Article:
Care coordination has always been imperative in the healthcare industry, serving as a foundational center of medical practice for years. However, in the new healthcare environment, the topic is getting renewed attention as part of a widespread effort to help health systems better manage high-risk patients. Across the board, systems are looking to improve outcomes, increase patient satisfaction and experience and lower the cost of care. With a comprehensive care coordination plan in place, patients, providers and payers benefit.
Defining Care Coordination
The Institute of Medicine identifies care coordination as a key strategy that has the potential to improve the effectiveness, safety and efficiency of the American health care system. According to the Agency for Healthcare Research and Quality (AHRQ), the main goal of care coordination is to meet patients’ needs and preferences in the delivery of high-quality, high-value health care. The agency says this is first achieved by understanding and knowing what those needs and preferences are, communicating them at the right time to the right people and using this knowledge to guide the delivery of safe, appropriate and effective care. Some of the key components of care coordination, include:
- Patient-centered model of care
- Communication and knowledge-sharing
- Teamwork and accountability
- Care and medication management
- Health information technology
- Care transitions, monitoring and follow up
- Resource alignment with patient and population needs
Achieving Safe, Appropriate and Effective Care
To be effective, care coordination needs structure. This includes defining a model that focuses on the entire care team and ensuring standardization of the model throughout the organization. At Cleveland Clinic, our team model includes our associate chief of staff for clinical integration, Dr. Catherine Keating, our associate chief nursing officer for ambulatory services, Janet E. Fuchs, MSN, MBA, RN, NEA-BC, as well as our organization’s care coordination and value-based care teams, in addition to our nursing team. Together, our goal is to develop and refine the process of care – from managing transitions of care to cultivating our EPIC tools to facilitate communication across the care continuum. To aid in our efforts, we’ve created a multi-disciplinary care coordination task force, an educational campaign directed toward identifying care coordination, how it works and the impact it has, and a care coordinator intranet site equipped with community and education resources. Additionally, we’ve established an affinity group that serves as the guiding team in furthering the development of care coordination throughout our organization. One of the most important pillars to our success has been collaboration. Our nurses work with case managers, care coordinators, home care and community agencies to coordinate the treatment of high-risk patients throughout all aspects of their care. This collaboration increases the chances that our patients are making follow up appointments, are involved in transition planning and have self-management and medication update support. Also, very important to the process is the utilization of staff to their highest levels of licensure. While each caregiver’s role is vital, one of the most important is the advanced practice nurse. Cleveland Clinic’s approximately 1,000 advanced practice nurses serve as the patient’s primary liaison. They are a cost-effective provider, aid with physician productivity, help patients access care, enhance the continuity of care, and they focus on prevention, wellness, patient education and promotion of compliance.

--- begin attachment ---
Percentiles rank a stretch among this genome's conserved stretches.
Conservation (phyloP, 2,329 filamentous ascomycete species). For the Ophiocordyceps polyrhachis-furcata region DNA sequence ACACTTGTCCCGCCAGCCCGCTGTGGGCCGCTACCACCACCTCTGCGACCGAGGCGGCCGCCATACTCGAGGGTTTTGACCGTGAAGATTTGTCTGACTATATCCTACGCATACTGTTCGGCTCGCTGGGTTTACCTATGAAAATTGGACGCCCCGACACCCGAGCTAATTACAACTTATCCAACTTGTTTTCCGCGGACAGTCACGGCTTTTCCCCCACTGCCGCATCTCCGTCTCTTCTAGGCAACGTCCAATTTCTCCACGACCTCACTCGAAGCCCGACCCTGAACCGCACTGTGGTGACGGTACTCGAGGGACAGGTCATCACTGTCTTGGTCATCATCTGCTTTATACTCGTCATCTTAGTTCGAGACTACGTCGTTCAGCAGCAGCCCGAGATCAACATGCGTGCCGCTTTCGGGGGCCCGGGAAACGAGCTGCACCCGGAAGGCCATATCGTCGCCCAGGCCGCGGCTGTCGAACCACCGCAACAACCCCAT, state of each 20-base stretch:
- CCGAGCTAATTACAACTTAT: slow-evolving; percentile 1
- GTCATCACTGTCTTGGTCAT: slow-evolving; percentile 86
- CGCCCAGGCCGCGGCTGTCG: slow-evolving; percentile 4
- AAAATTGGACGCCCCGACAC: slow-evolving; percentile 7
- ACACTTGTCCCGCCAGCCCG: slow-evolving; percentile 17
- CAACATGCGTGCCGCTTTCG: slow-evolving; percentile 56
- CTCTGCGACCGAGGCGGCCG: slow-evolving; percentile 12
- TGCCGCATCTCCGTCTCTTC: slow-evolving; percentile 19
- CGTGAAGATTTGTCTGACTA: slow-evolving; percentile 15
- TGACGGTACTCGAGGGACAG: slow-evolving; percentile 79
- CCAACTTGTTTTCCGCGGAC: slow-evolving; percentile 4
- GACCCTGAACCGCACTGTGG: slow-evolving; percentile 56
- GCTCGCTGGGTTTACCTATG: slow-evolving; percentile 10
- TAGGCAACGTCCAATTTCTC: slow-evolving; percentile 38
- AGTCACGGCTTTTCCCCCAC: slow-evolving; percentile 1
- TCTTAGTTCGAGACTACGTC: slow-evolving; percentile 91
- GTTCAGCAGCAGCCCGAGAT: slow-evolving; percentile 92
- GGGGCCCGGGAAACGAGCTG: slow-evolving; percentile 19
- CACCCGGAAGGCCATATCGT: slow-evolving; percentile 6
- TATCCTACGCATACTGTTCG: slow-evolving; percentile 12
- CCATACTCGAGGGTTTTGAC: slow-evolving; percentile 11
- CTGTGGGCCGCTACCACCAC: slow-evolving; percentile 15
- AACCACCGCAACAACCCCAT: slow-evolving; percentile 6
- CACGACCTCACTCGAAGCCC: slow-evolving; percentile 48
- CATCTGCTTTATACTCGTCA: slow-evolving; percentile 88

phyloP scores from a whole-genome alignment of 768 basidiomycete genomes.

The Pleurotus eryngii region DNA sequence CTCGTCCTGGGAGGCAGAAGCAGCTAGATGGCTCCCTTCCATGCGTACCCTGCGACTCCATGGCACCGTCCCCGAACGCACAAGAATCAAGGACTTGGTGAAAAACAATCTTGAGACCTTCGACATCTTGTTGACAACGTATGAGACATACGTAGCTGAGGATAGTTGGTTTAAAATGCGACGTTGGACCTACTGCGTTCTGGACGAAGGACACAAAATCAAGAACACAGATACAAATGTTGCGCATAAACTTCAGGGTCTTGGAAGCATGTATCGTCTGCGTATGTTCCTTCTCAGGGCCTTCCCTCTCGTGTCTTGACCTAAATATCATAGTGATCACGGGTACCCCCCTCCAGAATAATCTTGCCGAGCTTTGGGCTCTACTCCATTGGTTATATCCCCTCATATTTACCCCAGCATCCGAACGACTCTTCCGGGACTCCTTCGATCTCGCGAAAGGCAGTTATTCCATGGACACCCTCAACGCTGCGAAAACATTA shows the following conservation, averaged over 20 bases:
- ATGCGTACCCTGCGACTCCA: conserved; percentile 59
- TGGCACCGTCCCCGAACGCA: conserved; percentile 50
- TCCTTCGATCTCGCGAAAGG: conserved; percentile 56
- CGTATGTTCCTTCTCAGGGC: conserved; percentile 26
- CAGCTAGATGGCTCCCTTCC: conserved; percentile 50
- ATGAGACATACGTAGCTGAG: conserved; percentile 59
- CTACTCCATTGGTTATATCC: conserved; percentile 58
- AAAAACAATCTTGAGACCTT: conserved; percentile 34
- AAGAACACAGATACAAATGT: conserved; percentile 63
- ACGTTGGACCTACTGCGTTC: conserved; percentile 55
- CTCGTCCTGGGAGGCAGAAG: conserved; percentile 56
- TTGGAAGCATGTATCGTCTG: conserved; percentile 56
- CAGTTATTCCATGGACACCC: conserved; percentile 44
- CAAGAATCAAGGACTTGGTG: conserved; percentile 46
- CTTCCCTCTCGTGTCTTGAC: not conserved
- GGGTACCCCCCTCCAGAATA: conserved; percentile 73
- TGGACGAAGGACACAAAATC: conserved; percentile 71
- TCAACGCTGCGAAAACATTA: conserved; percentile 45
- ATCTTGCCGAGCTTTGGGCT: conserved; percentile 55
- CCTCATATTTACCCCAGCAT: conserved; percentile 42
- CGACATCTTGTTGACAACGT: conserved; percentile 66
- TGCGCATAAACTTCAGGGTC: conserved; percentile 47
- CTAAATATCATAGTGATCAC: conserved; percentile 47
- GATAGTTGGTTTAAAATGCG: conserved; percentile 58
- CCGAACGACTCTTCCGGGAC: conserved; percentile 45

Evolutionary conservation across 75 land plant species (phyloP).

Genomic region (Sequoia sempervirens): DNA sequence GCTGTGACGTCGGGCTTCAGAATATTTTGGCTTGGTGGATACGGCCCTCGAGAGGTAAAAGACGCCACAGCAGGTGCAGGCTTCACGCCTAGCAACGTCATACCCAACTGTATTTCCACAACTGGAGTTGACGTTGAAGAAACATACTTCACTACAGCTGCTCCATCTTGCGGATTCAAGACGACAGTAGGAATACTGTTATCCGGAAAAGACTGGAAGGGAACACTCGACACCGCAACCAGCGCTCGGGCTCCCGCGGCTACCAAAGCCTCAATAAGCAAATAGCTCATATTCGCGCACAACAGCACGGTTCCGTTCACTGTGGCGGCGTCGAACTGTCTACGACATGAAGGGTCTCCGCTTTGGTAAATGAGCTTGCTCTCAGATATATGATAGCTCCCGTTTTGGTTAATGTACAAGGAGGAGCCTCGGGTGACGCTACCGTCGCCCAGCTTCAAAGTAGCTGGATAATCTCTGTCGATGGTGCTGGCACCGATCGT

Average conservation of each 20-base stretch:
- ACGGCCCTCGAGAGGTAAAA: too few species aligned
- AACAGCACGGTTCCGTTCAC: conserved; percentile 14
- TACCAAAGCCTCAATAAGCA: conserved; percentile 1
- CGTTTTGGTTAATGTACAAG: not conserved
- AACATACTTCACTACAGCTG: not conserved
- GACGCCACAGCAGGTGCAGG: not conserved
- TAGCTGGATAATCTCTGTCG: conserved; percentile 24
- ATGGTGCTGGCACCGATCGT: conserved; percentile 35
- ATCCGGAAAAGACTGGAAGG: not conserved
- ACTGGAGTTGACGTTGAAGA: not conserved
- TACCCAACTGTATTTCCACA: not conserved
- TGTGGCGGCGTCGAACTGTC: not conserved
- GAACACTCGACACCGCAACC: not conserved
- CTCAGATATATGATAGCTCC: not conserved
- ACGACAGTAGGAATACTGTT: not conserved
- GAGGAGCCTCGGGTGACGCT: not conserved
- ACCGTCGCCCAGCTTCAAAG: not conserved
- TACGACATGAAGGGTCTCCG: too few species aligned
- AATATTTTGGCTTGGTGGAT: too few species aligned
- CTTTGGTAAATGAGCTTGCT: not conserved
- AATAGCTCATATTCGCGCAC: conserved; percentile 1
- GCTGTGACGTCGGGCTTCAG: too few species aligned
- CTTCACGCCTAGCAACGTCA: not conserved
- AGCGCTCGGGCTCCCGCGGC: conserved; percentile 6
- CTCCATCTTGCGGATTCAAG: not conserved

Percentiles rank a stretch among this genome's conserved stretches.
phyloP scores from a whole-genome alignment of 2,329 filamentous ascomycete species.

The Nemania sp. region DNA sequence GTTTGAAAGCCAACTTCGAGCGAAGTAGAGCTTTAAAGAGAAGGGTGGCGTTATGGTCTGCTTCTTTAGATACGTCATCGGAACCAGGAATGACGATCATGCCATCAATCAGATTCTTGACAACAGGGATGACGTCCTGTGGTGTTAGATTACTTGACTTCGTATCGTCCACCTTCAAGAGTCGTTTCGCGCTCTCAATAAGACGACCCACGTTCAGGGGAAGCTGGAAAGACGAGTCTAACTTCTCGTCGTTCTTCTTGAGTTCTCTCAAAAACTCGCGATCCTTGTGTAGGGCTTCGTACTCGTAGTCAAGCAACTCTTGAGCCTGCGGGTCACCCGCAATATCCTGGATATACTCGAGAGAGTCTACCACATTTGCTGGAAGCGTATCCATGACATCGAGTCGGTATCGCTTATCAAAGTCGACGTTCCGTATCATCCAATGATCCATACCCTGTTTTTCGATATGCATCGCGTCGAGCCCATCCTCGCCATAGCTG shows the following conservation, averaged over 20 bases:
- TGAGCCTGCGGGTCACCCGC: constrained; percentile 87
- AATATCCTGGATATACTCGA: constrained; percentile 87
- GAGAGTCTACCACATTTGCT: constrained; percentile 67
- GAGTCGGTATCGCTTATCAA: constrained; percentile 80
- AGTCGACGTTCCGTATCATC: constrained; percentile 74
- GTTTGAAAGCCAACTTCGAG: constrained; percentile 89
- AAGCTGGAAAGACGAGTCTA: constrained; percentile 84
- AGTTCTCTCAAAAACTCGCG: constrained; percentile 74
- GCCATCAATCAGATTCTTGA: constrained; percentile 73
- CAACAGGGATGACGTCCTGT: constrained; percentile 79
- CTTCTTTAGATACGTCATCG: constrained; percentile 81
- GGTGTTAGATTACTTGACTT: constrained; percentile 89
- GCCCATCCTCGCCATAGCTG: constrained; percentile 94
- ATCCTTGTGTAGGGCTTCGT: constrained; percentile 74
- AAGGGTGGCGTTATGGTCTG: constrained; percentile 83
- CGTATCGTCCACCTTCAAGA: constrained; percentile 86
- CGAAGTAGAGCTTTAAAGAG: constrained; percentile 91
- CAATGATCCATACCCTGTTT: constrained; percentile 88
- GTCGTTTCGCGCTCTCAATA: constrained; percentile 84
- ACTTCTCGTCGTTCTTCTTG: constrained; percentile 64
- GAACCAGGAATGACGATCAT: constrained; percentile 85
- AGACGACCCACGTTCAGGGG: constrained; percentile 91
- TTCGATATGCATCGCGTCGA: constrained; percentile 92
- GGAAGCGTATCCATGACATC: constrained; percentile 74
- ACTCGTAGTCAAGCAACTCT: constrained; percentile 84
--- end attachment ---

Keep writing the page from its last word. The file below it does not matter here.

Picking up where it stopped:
Care should be planned, delivered and coordinated seven days a week, in all facets of an organization, using evidence-based protocols that focus on long-term outcomes. And, patients and their family members should have an active role. At Cleveland Clinic, care coordination is aligned with our value-based care principles to fully engage patients in their care. These principles, include:
- Safe: Helps reduce medical or administrative errors.
- Effective: Based on science.
- Timely: Care delivered without delay.
- Patient-centered: Responsive to patient and family needs and preferences.
- Efficient: Limits unnecessary referrals and avoids duplication of tests.
- Equitable: Availability and quality of care is accessible to all.
Engaging patients better connects them with their care and gives them a voice in their care path, while also allowing providers to effectively assess a patient’s motivation for improving their health status.
Today more than ever, care is viewed from prevention, treatment and management standpoints, including educating on preventive care, which also reduces hospital admissions, to teaching how to self-manage a disease. Success in care coordination is truly a team effort. As we strive to impact a patient’s care, keep them well and reduce total health care costs, success can be measured by evaluating patient satisfaction and engagement, as well as decreased length of stay, emergency department visits and readmission rates. For optimal success, ensure your health system’s care coordination plan encompass strong organizational champions, and is backed by enterprise-wide buy-in and commitment, especially from C-level professionals. Identify and clearly define actionable goals that are aligned with your business objectives, continually invest in care teams, share accountability, and take note of those strategies and tactics that work as well as those that don’t.
Written By: K. Kelly Hancock, ECNO